No 9 General Hospital
My dearest Mother
Letter writing is difficult to achieve at present, and all letters are subject to a strict censorship. I daresay you have had some news of me from Mary, but the last few days I have not been able to write much to her.
We are at Rouen, where I expect we may stay for a time. I like the town very much, it is a busy place and the country round looks nice, though I haven’t been outside the town yet.
I am longing for news from home, and specially for news of the boys, but perhaps you also have no information. Our journey here via Havre was necessarily done in stages for various reasons but we haven’t fared badly. In Rouen at present we are billeted, but that I think is only for a day or two. I am with nice people and am developing my French on them to our mutual amusement. You know Rouen, I think, I had no idea it was such a big place.
You’ll find my letter very unsatisfactory, there is so much one is forbidden to discuss or mention, but I daresay as the war develops there will be less need for censorship. I am lucky to find two old Oxford friends in the same unit.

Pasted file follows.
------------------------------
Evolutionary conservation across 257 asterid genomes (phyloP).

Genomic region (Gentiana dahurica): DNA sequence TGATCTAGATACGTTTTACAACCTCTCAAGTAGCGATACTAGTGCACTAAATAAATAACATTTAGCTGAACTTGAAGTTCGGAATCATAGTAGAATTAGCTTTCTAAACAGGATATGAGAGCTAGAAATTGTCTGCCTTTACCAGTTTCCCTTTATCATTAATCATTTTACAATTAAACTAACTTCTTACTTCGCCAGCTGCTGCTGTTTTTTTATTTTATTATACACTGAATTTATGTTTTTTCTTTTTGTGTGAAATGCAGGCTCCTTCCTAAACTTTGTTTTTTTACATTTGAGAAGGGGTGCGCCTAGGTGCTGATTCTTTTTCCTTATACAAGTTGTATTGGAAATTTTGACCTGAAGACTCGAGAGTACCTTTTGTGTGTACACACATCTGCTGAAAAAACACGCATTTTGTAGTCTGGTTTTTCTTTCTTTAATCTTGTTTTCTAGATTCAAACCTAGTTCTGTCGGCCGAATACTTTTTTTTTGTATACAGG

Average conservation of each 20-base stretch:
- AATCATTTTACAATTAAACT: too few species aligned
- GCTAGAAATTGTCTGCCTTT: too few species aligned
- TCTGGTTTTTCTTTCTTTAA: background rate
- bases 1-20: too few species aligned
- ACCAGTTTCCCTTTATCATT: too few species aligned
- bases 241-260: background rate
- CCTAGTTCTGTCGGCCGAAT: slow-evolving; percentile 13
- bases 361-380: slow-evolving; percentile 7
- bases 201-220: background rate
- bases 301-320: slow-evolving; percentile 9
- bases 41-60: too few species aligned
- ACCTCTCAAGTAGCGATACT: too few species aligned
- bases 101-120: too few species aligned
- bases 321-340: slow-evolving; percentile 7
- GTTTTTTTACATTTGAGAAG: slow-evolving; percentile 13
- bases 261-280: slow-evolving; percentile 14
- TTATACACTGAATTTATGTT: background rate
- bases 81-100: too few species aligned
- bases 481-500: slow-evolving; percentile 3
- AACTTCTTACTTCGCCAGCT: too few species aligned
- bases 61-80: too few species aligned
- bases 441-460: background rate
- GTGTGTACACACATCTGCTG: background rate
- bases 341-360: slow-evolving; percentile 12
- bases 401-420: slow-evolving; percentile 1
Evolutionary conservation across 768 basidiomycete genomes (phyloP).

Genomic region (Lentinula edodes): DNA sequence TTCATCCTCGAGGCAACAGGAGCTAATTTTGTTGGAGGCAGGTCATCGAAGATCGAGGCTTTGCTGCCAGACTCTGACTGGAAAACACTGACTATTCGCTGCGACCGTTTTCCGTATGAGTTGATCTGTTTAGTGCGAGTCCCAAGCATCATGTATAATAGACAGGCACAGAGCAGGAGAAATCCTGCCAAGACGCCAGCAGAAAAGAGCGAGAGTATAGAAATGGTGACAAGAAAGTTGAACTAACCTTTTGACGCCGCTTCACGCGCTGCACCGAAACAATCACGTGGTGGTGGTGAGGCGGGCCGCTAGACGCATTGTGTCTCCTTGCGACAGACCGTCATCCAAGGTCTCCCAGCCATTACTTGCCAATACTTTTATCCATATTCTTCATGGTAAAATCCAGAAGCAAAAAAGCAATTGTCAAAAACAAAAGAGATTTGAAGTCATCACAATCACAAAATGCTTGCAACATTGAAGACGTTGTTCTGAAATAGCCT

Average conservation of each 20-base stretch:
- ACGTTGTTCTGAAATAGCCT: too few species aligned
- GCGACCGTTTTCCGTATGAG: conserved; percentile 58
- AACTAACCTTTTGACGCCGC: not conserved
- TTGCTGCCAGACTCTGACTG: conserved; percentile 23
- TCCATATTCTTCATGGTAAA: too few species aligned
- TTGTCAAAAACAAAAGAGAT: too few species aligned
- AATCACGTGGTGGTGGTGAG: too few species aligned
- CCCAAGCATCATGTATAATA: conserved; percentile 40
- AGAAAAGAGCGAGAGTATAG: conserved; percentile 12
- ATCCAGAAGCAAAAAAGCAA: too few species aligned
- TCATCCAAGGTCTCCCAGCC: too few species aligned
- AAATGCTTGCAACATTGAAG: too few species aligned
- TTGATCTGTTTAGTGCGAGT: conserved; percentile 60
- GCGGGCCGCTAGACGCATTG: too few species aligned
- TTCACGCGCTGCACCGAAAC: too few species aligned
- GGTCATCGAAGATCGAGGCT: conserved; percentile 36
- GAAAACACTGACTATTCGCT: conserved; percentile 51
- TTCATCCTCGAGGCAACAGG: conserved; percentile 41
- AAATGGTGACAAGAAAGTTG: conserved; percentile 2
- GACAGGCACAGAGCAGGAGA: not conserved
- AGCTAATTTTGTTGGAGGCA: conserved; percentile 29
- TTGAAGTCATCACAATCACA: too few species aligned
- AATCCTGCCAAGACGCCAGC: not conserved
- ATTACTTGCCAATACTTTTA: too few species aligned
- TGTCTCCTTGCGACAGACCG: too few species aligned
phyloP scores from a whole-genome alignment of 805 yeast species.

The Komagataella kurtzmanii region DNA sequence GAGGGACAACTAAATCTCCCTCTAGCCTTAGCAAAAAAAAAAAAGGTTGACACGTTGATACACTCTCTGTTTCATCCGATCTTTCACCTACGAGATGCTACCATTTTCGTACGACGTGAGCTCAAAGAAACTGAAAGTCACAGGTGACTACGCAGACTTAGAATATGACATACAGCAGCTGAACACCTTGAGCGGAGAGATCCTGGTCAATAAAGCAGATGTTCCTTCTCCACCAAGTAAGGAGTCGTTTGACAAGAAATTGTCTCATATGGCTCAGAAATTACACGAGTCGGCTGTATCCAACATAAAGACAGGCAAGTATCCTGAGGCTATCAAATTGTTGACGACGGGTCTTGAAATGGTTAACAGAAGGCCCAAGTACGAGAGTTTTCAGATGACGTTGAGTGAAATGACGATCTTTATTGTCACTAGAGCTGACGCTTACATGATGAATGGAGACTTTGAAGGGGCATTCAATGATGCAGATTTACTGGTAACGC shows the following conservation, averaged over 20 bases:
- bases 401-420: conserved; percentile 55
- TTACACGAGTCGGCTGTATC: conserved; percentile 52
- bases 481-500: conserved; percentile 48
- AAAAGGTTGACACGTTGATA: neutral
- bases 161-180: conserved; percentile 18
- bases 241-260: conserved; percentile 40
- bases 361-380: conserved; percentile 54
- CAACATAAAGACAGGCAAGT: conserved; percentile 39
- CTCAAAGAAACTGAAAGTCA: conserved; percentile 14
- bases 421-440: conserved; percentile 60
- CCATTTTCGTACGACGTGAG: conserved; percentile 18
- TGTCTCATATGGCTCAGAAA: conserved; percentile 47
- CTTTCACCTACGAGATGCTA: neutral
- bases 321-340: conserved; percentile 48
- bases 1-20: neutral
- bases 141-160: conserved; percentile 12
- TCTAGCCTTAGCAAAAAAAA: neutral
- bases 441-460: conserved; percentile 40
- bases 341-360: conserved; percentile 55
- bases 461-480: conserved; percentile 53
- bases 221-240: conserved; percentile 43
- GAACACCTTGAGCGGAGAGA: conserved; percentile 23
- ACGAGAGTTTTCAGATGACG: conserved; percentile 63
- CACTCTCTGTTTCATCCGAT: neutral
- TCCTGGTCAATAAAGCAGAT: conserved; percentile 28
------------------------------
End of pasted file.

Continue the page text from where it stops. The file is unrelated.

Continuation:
I know a large number of medical men who have come out, but of course we may not meet. I read a lot of French papers but miss The Times. Mary is to send me the weekly edition, but I don’t know whether it will reach me. She will come and stay with you later, I expect; I hope so.
I daresay in a few days all the Newport party will be back home, it has been a strange holiday for them.
I am very well indeed, and have benefitted from a few days in camp, while I really enjoy a certain amount of roughing it. Of course we are not likely as a base hospital to have hard times like the people near the front. We’ve got a few people here now who will benefit considerably and lose some fat on this campaign!
You may not hear from me very often. They don’t want the postal service very congested, but I’ll try and let you know I am well at intervals.
With very much love to all.